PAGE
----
Remember that $$ln(1+\epsilon)\approx\epsilon,\epsilon<<1$$

saltydog
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Well guys, I think it would be interesting to determine under what constraints imposed upon f(n) does the following sum converge:

$$\sum_{n=1}^{\infty} ln(1+f(n))$$

Is there a class of functions which guarantees convergence? Is there some boundary such that:

$$|f(x)|<Mg(x)$$

for some g(x) and M which would guarantee convergence?

Just a though that's all. Obviously f(n) would need to be some kind of "decaying" function which tend to 0 at infinity. How fast does it need to do this to assure convergence? You know it's just me but Twoflower, if you're taking Analysis right now, I say you figure it out. As always, do as you wish.

Edit: Anyway, if you wish so, one "initial attempt" would be to work on 10 or 12 of them near the point where your best guess would suggest convergence is lost and just see what happens. I suppose if there's a nice analytical proof, that would work too. It's good though to "experiment" with test cases however.

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Thank you arildno, now I think I finally have it. You enriched my horizons, your ideas about bounding the integral wouldn't come to my mind.

Anyway, here's another solution I actually wrote in the test, but I didn't want to post it here since I wasn't sure that it was ok. But as we were given the test results few hours ago our professor also showed how it could have been solved.

So,

$$\log \left( 1 + \frac{1}{2\sqrt{n^3}}\right) \approx \frac{1}{2\sqrt{n^3}}$$

And thus
$$\sum_{n=1}^{\infty} \log \left( 1 + \frac{1}{2\sqrt{n^3}}\right) < \infty$$

hello all

well from my understanding in terms of integration, let f(x) be the intergrand of the integral if f(x) is continuous on the interval [1,infinity) then find a g(x) which is also continuous and non negative on [1,infinity) such that |f(x)|<=g(x) for all x an element of [1,infinity) if the integral of of g(x) exists then so does the integral of f(x) and if f(x) is integrable then the integral is finite which then implies that it must converge on the interval [1,infinity), so what you need to do is find g(x) to bound it by it could be 1/x or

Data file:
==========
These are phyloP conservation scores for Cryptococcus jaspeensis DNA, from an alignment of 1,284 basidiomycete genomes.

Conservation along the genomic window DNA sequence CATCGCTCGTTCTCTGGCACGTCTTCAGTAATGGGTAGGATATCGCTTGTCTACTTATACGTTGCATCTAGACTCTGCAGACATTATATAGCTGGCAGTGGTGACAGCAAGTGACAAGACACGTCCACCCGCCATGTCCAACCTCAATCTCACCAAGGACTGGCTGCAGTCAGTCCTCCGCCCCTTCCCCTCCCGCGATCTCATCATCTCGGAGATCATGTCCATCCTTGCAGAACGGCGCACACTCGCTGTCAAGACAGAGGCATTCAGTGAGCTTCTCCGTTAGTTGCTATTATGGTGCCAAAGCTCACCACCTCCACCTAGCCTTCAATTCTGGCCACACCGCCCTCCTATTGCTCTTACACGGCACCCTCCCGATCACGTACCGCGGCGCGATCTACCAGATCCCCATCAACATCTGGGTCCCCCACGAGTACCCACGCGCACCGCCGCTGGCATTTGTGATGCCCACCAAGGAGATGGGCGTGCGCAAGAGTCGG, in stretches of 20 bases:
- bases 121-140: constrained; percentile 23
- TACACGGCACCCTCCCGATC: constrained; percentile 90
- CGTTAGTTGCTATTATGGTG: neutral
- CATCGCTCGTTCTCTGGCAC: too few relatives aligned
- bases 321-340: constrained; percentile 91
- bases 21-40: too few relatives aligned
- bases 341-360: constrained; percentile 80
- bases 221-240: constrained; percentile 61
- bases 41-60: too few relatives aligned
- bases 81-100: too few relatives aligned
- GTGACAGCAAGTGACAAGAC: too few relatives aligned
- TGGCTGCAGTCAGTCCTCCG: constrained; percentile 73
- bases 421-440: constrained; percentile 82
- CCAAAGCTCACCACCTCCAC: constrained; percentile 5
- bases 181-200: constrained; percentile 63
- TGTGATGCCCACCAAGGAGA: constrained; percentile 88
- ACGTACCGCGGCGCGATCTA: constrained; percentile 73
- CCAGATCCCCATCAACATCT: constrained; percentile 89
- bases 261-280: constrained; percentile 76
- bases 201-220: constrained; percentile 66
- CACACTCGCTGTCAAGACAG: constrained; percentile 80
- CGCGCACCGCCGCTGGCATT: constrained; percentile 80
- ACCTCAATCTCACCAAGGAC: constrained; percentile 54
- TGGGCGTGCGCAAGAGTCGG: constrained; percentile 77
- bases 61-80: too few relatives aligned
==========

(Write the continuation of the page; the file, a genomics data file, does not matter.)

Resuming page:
1/(2*x^(3/2)) since they both behave in a similar maner to f(x), what you have above is similar to what i have explained except that it is in terms of series rather than integrals so that your aim is to find a comparision series that behaves in a similar manner

steven

arildno
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twoflower said:
Thank you arildno, now I think I finally have it. You enriched my horizons, your ideas about bounding the integral wouldn't come to my mind.

Anyway, here's another solution I actually wrote in the test, but I didn't want to post it here since I wasn't sure that it was ok. But as we were given the test results few hours ago our professor also showed how it could have been solved.

So,

$$\log \left( 1 + \frac{1}{2\sqrt{n^3}}\right) \approx \frac{1}{2\sqrt{n^3}}$$

And thus
$$\sum_{n=1}^{\infty} \log \left( 1 + \frac{1}{2\sqrt{n^3}}\right) < \infty$$
This is, I believe, what Saltydog hinted at.
I would say that this is an excellent heuristic way of arguing for the convergence; the convergence is, however, not rigorously proved by this argument.
I posted a way in which we may rigorously prove the the result, by use of the integral test.
I'm not denying that we might develop a rigorous proof from the observed asymptotic behaviour of the tail end of our series; that is redily developed by showing that you have an alternating and decreasing Taylor series expansion of each term in your series.

I don't think this is much simpler than the unproblematic application of the integral test, though.